The most important clinically relevant action purposed is the inhibition of thyroid hormone release.  This may result in the development of goiter and hypothyroidism. Independent effects on the hypothalamic-pituitary-thyroid axis and the receptor mediated mechanism of thyroid hormone action may contribute. The immunological influence of lithium on thyroid antibody concentrations leading to a more rapid onset of thyroid autoimmunity resulting in goiter and hypothyroidism and possibly also a state of hyperthyroidism in some cases has been hypothesized.  Lithium-induced direct damage of thyroid cells with consequent release of thyroglobulin and thyroid hormones into the circulation has been purposed as possible mechanism of hyperthyroidism associated with long-term lithium use.  Additional risk factors such as iodine deficiency, smoking, or goitrogens may leads to thyroid dysfunction.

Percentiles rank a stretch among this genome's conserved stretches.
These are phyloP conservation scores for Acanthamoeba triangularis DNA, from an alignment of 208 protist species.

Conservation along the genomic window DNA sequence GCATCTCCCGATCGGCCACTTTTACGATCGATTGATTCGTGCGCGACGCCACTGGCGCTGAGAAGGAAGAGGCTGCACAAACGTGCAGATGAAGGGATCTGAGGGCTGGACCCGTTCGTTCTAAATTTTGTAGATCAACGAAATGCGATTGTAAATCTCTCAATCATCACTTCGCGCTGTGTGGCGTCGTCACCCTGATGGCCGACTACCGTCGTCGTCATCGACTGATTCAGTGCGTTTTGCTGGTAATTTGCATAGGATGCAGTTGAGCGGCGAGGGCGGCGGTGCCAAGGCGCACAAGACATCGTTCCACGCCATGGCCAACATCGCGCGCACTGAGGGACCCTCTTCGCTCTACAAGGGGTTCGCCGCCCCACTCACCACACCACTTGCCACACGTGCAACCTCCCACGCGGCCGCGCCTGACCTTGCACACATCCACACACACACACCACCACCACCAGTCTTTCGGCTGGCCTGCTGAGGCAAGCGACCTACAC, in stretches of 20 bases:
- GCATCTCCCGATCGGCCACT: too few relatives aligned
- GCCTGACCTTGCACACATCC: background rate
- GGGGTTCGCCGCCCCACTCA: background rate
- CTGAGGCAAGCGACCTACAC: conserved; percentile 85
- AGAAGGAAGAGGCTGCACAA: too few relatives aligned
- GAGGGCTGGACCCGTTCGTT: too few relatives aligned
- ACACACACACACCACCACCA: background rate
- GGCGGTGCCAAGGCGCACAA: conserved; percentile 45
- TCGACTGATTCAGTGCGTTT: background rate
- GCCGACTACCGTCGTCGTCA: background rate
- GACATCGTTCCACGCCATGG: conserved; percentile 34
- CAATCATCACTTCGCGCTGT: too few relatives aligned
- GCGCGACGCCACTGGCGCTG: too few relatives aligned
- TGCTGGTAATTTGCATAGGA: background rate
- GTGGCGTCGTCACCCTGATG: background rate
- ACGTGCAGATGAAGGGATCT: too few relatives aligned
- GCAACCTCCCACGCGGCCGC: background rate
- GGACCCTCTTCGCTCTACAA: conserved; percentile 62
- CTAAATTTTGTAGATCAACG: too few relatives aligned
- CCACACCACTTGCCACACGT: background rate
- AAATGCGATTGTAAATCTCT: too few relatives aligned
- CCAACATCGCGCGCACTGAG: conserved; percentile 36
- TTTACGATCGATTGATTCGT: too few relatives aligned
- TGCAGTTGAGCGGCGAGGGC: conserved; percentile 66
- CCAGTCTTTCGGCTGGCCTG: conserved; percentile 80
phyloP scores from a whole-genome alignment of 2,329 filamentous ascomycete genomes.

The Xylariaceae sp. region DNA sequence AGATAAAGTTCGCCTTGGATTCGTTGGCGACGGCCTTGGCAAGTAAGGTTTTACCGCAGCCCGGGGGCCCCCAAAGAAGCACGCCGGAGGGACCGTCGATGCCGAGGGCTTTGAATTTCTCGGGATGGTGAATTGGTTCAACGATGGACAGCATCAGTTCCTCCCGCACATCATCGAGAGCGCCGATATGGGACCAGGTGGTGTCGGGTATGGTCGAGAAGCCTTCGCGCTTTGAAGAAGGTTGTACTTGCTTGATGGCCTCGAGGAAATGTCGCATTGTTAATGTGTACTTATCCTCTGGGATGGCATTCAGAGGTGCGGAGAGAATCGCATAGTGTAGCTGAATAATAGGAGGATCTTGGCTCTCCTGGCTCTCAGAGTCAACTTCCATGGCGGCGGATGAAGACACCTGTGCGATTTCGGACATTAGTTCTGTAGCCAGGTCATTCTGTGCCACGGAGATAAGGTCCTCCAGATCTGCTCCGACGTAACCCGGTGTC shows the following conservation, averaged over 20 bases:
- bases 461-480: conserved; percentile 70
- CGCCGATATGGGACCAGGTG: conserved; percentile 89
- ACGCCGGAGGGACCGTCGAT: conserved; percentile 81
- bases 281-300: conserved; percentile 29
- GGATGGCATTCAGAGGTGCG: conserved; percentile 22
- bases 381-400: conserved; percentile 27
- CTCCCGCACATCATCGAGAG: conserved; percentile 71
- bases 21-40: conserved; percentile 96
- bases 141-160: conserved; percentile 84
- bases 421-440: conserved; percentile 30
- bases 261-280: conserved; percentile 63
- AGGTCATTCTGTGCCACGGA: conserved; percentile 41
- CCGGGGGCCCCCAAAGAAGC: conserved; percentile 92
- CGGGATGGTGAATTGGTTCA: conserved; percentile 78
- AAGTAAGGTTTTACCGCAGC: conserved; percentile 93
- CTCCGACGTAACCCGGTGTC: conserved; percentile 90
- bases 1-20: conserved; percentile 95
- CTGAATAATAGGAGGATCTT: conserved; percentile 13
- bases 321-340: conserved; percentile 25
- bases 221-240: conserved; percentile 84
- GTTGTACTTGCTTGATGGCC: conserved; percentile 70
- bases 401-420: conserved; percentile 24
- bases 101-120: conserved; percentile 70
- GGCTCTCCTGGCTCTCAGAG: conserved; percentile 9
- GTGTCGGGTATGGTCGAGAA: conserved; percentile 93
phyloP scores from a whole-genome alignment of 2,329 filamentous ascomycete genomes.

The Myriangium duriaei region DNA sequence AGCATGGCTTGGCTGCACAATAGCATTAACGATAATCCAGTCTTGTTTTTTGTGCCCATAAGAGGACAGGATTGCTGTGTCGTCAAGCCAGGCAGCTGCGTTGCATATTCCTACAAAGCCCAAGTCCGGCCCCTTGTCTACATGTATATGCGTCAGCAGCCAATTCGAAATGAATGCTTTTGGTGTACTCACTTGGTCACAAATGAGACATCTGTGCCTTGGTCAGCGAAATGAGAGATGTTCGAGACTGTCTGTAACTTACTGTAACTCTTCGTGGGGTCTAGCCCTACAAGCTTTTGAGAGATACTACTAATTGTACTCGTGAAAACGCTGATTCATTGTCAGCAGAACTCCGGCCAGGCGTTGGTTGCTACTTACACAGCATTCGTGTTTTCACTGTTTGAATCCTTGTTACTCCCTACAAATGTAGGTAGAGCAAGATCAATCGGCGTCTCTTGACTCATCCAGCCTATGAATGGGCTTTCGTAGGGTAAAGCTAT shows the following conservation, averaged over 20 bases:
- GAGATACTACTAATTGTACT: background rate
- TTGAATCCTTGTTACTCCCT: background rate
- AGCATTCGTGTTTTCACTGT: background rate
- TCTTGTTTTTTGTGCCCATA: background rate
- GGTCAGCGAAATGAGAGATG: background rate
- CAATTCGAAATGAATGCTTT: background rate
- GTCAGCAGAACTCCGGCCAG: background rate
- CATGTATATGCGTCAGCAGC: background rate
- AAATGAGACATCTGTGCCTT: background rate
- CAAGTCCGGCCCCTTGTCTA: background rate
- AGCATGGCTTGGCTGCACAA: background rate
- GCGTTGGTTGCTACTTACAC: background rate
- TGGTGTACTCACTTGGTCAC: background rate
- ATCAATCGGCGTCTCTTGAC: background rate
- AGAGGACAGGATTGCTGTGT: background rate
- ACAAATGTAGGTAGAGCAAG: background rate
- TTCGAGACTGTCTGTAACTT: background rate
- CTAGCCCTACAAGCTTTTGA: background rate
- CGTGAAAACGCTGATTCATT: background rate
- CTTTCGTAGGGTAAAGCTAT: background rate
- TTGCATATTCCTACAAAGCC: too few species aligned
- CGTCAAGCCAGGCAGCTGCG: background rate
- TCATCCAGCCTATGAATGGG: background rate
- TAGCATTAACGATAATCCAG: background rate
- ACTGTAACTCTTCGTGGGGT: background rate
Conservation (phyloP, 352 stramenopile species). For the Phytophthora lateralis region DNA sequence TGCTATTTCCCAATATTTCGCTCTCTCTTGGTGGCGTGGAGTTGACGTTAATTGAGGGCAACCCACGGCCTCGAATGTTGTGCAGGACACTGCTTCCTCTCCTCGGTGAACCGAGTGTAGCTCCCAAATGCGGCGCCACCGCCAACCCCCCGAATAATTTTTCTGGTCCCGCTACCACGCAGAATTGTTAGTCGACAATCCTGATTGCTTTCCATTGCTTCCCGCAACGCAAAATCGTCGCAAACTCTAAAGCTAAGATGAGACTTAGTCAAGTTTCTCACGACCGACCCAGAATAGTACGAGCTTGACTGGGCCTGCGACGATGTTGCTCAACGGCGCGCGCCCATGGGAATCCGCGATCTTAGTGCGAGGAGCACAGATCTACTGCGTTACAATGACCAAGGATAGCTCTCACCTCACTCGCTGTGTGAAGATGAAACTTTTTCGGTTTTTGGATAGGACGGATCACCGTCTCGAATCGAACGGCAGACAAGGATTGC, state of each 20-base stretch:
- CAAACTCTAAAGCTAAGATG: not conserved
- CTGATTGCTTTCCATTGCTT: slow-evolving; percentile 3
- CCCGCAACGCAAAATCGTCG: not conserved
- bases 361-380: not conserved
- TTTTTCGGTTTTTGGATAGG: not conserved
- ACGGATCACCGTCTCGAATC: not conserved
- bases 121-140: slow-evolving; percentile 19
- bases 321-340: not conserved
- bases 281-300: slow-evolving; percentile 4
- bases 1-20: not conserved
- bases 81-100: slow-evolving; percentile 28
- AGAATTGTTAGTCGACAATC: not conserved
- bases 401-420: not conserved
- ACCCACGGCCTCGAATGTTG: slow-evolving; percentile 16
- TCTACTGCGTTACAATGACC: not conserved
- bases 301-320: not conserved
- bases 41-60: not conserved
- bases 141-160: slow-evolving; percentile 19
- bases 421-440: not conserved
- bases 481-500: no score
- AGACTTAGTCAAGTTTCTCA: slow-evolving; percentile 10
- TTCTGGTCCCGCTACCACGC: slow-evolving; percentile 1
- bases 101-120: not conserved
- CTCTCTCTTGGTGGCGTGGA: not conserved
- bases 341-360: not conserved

Although clinical inspection and palpation of the thyroid gland are fundamental to any physical examination of lithium-treated patients, the assessment of findings varies widely depending on the investigator.  Biochemical assessment includes measurement of serum concentrations of thyroid-stimulating hormone (TSH), free triiodothyronine (FT3), free thyroxine (FT4), and thyroid peroxidase antibody and ultrasonographic scanning of thyroid has therefore been performed in lithium-treated populations and found to be a sensitive tool. , Unlike other imaging techniques, ultrasonography does not involve radiation exposure and is low in cost, fast, and relatively accurate. , Only few studies up to now have used both ultrasonography measurement and biochemical assessment along with clinical palpation in age and gender matched lithium-treated patients and controls.  Decades of clinical use of lithium and availability of new diagnostic tools for thyroid abnormalities have extended the interest to other aspects, including autoimmunity, hyperthyroidism, and morphological changes.